Trimble defies poor poll result

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The Independent Online
THE new Belfast assembly will meet for the first time on Wednesday with a strong nationalist contingent and a relieved David Trimble likely to be its leader, after his Ulster Unionist party narrowly avoided disaster in the election.

The result of the ballot revealed Unionist members split over the Good Friday agreement's blueprint for a reformed Northern Ireland. Three-quarters of voters supported candidates in favour of the accord but the assembly election was a poor result for the Ulster Unionists who, through the fragmentation of the unionist vote, lost their traditional place as the largest party in terms of votes cast.

Although the Rev Ian Paisley and his Democratic Unionists did not do well enough to sabotage the assembly, his forces will be strong enough to mount trenchant opposition.

The general opinion is that the new institution should be workable but will face many difficulties in the face of a determined Paisleyite rearguard action. The differences within Unionism mean many problems and convulsions lie ahead for it.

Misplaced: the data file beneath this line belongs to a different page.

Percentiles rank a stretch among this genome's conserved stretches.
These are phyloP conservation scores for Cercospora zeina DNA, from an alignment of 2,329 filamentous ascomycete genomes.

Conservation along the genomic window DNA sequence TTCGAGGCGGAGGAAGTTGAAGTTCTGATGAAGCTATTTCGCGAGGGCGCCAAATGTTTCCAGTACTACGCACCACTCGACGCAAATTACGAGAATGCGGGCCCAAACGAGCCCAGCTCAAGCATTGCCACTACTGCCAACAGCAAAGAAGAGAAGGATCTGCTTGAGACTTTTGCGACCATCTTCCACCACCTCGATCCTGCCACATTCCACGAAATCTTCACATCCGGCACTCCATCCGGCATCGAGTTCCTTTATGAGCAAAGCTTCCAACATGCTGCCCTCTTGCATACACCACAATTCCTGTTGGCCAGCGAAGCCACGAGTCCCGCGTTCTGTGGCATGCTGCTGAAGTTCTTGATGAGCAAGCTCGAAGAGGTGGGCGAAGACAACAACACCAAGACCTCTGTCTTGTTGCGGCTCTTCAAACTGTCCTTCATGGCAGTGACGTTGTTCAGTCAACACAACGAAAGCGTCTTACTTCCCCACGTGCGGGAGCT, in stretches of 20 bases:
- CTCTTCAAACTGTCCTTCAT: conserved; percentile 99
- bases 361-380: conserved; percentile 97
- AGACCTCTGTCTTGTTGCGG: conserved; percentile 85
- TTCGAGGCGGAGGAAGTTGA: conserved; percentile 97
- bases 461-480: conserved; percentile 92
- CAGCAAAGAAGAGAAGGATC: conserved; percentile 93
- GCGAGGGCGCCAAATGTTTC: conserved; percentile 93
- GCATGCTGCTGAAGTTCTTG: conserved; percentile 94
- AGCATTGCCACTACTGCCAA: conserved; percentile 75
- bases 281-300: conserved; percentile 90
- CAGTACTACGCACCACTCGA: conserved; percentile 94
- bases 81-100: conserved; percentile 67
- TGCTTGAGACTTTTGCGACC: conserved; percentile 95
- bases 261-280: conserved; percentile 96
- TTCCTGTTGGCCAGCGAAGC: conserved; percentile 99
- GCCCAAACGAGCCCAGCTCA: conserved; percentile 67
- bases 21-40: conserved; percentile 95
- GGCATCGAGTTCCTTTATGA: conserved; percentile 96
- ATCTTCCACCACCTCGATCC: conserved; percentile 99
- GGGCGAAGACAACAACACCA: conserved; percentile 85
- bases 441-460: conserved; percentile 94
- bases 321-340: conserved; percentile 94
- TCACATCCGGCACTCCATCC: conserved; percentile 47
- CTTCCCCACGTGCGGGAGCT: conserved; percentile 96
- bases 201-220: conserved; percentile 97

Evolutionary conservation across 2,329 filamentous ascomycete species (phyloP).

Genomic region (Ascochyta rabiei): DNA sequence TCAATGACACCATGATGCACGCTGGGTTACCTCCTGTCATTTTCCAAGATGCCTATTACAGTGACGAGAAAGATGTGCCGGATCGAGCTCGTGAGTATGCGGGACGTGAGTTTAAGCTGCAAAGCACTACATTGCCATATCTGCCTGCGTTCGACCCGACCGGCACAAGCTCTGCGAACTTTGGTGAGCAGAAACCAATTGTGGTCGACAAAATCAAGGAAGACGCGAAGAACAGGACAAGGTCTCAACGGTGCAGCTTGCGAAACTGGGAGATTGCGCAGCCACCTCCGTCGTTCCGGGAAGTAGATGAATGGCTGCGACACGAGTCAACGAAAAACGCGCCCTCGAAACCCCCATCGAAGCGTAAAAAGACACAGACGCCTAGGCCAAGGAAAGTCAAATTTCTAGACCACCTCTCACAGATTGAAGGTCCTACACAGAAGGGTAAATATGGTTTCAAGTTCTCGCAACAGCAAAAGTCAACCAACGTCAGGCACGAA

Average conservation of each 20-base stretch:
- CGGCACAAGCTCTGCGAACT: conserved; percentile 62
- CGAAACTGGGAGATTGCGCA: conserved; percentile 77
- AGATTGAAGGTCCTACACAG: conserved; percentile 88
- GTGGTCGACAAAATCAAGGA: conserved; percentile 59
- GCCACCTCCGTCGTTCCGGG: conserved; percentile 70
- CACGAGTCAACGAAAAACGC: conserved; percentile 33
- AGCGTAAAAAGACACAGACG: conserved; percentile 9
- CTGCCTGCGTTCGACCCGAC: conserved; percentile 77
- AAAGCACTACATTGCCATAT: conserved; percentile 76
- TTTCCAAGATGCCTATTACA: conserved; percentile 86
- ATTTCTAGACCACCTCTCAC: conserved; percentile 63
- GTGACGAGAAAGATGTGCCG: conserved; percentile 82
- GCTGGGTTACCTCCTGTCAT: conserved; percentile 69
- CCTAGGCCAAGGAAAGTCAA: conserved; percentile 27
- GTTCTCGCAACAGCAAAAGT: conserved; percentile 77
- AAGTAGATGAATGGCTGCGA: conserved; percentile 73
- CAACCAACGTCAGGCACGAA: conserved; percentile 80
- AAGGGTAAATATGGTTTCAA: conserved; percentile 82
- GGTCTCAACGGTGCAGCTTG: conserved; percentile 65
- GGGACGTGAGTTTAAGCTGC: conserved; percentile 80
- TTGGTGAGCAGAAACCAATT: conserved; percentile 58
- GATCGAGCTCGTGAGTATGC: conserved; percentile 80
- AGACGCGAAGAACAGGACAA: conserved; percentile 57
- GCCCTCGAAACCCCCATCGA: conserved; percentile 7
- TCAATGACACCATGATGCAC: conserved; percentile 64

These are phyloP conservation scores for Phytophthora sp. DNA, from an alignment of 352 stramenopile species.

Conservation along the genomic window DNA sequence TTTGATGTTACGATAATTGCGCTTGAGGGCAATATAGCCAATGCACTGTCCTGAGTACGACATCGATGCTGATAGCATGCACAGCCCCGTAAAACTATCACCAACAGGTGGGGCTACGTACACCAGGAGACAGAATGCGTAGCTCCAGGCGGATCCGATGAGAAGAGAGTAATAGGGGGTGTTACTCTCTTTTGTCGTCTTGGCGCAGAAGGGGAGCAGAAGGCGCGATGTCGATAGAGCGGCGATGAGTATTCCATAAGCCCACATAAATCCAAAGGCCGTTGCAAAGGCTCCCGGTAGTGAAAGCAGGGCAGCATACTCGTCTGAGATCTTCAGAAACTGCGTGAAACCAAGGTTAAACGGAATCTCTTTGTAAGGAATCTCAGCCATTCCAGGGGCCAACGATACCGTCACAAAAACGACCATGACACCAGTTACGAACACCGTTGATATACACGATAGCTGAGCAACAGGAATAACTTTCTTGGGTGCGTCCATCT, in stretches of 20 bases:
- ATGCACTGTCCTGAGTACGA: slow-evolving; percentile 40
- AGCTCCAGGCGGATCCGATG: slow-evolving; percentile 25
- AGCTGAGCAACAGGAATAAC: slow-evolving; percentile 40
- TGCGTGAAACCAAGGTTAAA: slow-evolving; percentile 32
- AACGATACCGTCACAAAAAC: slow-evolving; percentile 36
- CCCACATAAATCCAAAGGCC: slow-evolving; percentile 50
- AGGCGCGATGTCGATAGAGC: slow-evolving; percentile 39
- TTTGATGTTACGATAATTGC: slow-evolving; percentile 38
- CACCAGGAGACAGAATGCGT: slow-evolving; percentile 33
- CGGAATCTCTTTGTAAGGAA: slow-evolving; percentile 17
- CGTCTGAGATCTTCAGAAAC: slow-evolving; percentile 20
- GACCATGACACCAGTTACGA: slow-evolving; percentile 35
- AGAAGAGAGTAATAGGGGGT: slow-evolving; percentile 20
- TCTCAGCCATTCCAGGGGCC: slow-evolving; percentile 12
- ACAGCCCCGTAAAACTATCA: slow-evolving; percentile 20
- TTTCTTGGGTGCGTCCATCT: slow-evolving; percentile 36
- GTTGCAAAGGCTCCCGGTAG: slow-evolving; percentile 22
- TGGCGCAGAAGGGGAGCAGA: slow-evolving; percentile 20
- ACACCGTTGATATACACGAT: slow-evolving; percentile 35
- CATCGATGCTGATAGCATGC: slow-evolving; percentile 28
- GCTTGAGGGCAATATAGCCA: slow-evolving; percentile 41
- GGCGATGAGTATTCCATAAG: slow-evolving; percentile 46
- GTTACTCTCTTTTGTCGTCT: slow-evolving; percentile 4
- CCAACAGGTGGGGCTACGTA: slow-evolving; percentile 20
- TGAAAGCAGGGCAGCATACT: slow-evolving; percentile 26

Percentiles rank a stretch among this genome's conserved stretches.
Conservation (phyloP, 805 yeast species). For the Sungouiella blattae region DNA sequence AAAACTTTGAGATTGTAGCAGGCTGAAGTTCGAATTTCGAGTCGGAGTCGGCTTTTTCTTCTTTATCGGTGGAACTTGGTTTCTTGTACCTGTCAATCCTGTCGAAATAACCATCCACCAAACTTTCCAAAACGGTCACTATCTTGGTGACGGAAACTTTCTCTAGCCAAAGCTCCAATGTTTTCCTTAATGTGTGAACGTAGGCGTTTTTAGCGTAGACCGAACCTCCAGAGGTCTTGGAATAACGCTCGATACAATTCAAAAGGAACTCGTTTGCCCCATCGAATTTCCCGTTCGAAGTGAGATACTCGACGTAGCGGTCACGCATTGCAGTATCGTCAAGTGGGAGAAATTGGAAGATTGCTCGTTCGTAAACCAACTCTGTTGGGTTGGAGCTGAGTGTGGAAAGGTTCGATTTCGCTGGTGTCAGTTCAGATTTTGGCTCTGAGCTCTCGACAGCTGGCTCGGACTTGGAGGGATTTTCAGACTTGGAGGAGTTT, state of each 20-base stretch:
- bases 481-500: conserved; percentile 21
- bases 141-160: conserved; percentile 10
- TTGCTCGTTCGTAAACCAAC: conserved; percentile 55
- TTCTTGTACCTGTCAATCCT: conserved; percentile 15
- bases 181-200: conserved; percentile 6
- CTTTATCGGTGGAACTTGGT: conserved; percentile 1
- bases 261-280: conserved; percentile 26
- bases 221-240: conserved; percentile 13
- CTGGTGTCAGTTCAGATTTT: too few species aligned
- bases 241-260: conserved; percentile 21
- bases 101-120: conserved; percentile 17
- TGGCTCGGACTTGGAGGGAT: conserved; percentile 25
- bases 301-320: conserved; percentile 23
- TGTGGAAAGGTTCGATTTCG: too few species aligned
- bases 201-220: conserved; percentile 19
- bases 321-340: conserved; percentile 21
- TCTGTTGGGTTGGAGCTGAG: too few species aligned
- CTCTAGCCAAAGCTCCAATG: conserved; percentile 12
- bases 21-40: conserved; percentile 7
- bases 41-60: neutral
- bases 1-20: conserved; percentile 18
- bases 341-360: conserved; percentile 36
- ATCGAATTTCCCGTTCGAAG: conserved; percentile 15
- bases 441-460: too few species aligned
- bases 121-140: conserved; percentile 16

Mr Trimble said of Mr Paisley yesterday: "He is not going to get the numbers necessary to destroy the assembly. Of course there is going to be noise, of course there is going to be a fair amount of attempts at disruption. I knew it was going to be a bumpy journey. We've come over some bumps but we're still there, we're still on the road."

Mr Paisley retorted: "I would not like to be a party leader with the mess that his party is in. And when we go into the assembly he will be finding that many, many of his members will be voting and going the way that we are going."

The results show that Mr Paisley held his core vote while Mr Trimble's party sank to its lowest-ever level. For the first time in Northern Irish history a nationalist party, John Hume's SDLP, gained the most votes.

Sinn Fein recorded, at 17.6 per cent, its highest-ever vote. This is in line with the pattern of recent elections in which the nationalist share of the vote has steadily increased at the expense of unionism.

Wednesday's first sitting of the assembly may elect the new first minister and deputy first minister of Northern Ireland. The signs are that these are likely to be Mr Trimble and Mr Hume.

Unionist split, page 4; Leading article, Section 2, page 4

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